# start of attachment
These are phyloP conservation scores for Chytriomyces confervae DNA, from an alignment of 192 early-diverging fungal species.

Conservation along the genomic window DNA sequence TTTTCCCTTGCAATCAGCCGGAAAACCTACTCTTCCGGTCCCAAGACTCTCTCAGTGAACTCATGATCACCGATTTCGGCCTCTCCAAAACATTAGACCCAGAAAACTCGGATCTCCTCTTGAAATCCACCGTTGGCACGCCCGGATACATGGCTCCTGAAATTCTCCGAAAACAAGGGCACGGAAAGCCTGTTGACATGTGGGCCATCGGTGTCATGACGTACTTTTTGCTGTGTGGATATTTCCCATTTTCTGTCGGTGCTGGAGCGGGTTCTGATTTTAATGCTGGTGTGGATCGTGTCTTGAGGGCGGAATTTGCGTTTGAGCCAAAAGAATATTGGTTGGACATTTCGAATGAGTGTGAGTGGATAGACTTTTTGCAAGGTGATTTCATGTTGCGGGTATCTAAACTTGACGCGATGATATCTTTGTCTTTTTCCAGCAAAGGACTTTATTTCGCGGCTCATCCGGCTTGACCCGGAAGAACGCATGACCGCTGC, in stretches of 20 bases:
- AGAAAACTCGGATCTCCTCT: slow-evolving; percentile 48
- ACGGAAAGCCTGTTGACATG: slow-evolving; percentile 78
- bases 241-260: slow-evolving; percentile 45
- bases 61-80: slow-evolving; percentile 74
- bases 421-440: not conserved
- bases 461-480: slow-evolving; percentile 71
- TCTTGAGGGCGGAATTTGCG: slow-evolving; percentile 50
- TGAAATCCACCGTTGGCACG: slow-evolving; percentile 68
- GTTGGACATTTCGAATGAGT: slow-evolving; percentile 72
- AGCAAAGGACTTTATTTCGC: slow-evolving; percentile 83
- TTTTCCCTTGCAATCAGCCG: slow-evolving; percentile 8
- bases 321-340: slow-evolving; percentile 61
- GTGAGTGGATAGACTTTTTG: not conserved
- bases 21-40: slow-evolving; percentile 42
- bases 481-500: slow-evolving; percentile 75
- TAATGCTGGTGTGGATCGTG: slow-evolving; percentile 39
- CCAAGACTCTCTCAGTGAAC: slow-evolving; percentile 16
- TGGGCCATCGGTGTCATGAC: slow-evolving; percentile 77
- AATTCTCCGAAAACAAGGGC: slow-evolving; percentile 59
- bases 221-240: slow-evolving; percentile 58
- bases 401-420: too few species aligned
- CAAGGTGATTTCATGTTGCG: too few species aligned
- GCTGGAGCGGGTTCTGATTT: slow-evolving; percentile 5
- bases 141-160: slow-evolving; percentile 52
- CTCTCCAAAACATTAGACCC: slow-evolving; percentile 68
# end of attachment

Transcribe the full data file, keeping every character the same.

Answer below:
These are phyloP conservation scores for Chytriomyces confervae DNA, from an alignment of 192 early-diverging fungal species.

Conservation along the genomic window DNA sequence TTTTCCCTTGCAATCAGCCGGAAAACCTACTCTTCCGGTCCCAAGACTCTCTCAGTGAACTCATGATCACCGATTTCGGCCTCTCCAAAACATTAGACCCAGAAAACTCGGATCTCCTCTTGAAATCCACCGTTGGCACGCCCGGATACATGGCTCCTGAAATTCTCCGAAAACAAGGGCACGGAAAGCCTGTTGACATGTGGGCCATCGGTGTCATGACGTACTTTTTGCTGTGTGGATATTTCCCATTTTCTGTCGGTGCTGGAGCGGGTTCTGATTTTAATGCTGGTGTGGATCGTGTCTTGAGGGCGGAATTTGCGTTTGAGCCAAAAGAATATTGGTTGGACATTTCGAATGAGTGTGAGTGGATAGACTTTTTGCAAGGTGATTTCATGTTGCGGGTATCTAAACTTGACGCGATGATATCTTTGTCTTTTTCCAGCAAAGGACTTTATTTCGCGGCTCATCCGGCTTGACCCGGAAGAACGCATGACCGCTGC, in stretches of 20 bases:
- AGAAAACTCGGATCTCCTCT: slow-evolving; percentile 48
- ACGGAAAGCCTGTTGACATG: slow-evolving; percentile 78
- bases 241-260: slow-evolving; percentile 45
- bases 61-80: slow-evolving; percentile 74
- bases 421-440: not conserved
- bases 461-480: slow-evolving; percentile 71
- TCTTGAGGGCGGAATTTGCG: slow-evolving; percentile 50
- TGAAATCCACCGTTGGCACG: slow-evolving; percentile 68
- GTTGGACATTTCGAATGAGT: slow-evolving; percentile 72
- AGCAAAGGACTTTATTTCGC: slow-evolving; percentile 83
- TTTTCCCTTGCAATCAGCCG: slow-evolving; percentile 8
- bases 321-340: slow-evolving; percentile 61
- GTGAGTGGATAGACTTTTTG: not conserved
- bases 21-40: slow-evolving; percentile 42
- bases 481-500: slow-evolving; percentile 75
- TAATGCTGGTGTGGATCGTG: slow-evolving; percentile 39
- CCAAGACTCTCTCAGTGAAC: slow-evolving; percentile 16
- TGGGCCATCGGTGTCATGAC: slow-evolving; percentile 77
- AATTCTCCGAAAACAAGGGC: slow-evolving; percentile 59
- bases 221-240: slow-evolving; percentile 58
- bases 401-420: too few species aligned
- CAAGGTGATTTCATGTTGCG: too few species aligned
- GCTGGAGCGGGTTCTGATTT: slow-evolving; percentile 5
- bases 141-160: slow-evolving; percentile 52
- CTCTCCAAAACATTAGACCC: slow-evolving; percentile 68